Europe on the Move: Why a data-driven automotive industry is good news for everyone

To allow the transport sector to innovate, Laurent Dartoux believes legislation and scepticism around data sharing must change to boost and accelerate the transformation toward a sustaining and safer society

By Laurent Dartoux

Is President & CEO Bridgestone EMIA

09 Nov 2022

It can be a challenge to decide what is the most compelling and urgent problem facing the transport sector today. For instance, how should businesses choose between decarbonising efforts, and road safety? When it comes to the automotive industry, anything that impacts the lives of drivers and passengers should be a priority.

This is the challenge the automotive industry has set itself—to move on from comfortable business practices and build a disruptive, technically challenging vision of mobility. It is a part of the profound transformation transport is undergoing.

The trick with data though is to put it to good use; and turn it into insights that can actually inform something

It is a welcome change, but not necessarily easy to manage. It requires extensive investment, not to mention that in the competitive world of business, the industry often fails to advance its efforts by coming togethe#r to collectively find solutions.

Fortunately, there is an ace up our sleeve that can enable businesses to do so in a way that doesn’t impact its output or its competitive edge—and that’s data-sharing.

Data has the power to drive innovation and the automotive industry is no stranger to its use. Each business accrues mountains of data generated by vehicles, tyres, customers, suppliers, partners, and more. The trick with data though is to put it to good use; and turn it into insights that can actually inform something.

The opportunity, and the challenge, for the automotive industry is to do this communally. Think of the potential of a network of businesses breaking their insights into driver and road safety, sustainability and performance in unforeseen weather conditions outside of silos.

When it comes to Bridgestone, we believe this level of datasharing is essential to smart city solutions. Currently, drivers in cities suffer from issues such as potholes, dangerous road conditions, inefficient traffic signs, and much more. But with access to more extensive data from the vehicles, we can deliver solutions aimed at driver comfort, sustainability, and safety too.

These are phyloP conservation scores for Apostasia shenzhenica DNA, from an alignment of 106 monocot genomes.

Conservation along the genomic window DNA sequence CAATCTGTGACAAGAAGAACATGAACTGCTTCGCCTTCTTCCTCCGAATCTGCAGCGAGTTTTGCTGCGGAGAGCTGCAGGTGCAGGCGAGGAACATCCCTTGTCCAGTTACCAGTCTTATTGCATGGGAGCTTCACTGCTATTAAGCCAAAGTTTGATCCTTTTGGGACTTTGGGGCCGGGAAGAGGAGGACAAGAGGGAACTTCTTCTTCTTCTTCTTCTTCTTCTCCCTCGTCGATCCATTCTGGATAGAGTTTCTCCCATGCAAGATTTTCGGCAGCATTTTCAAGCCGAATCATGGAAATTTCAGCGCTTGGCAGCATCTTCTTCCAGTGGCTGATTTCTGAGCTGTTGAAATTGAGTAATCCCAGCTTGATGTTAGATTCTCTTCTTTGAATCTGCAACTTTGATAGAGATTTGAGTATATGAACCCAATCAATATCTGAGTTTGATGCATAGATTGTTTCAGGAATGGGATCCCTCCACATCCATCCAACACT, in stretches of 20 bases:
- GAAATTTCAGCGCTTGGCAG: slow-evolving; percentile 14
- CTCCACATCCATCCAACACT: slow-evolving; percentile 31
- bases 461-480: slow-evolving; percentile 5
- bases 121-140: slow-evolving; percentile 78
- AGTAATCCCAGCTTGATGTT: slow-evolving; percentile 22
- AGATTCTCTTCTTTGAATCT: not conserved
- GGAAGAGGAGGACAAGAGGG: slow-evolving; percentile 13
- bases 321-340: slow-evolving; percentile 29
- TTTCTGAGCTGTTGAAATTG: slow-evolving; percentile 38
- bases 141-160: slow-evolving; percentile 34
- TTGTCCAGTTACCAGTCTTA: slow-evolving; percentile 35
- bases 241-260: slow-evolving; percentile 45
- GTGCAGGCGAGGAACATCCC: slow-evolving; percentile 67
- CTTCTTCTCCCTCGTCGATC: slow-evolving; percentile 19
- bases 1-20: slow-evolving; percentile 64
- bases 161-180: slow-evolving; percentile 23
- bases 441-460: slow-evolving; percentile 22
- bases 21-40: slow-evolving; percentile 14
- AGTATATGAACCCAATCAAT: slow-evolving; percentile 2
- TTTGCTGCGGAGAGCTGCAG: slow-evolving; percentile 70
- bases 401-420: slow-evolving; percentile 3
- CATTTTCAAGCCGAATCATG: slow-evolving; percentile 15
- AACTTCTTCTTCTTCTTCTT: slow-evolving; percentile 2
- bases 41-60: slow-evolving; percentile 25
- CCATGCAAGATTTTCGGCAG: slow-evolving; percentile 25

There is of course some scepticism around data-sharing because of past issues around data breaches, system vulnerability and confidentiality. But the technologies around data-sharing have evolved significantly in recent years to ensure it can be done safely and securely. Data sharing would not only be a win for transport businesses, but consumers too.

The future of data can define the future of transport, if we can get over our scepticism about data-sharing across companies, then we stand to deliver huge benefits for the entire mobility ecosystem. 2023 presents an important opportunity to do this. The Data Act, presented by the EU Commission in March this year, is under review by the co-legislators and will hopefully be finalised soon. But what’s also needed is for the Commission to propose new legislation on access to in-vehicle data. These steps are vital in breaking the current data-sharing impasse and allowing everyone—whether users, service providers or manufacturers—to work in a new way.

Together with proactive support from our sector, data will be thought of as a common value that is shared, entrusted, and protected, and all for one converging objective—change for the better. This can make a considerable contribution, not just to businesses, but to growing consumer awareness of the environmental impact of transport and boost and accelerate our transformation toward a more sustainable and safer society.

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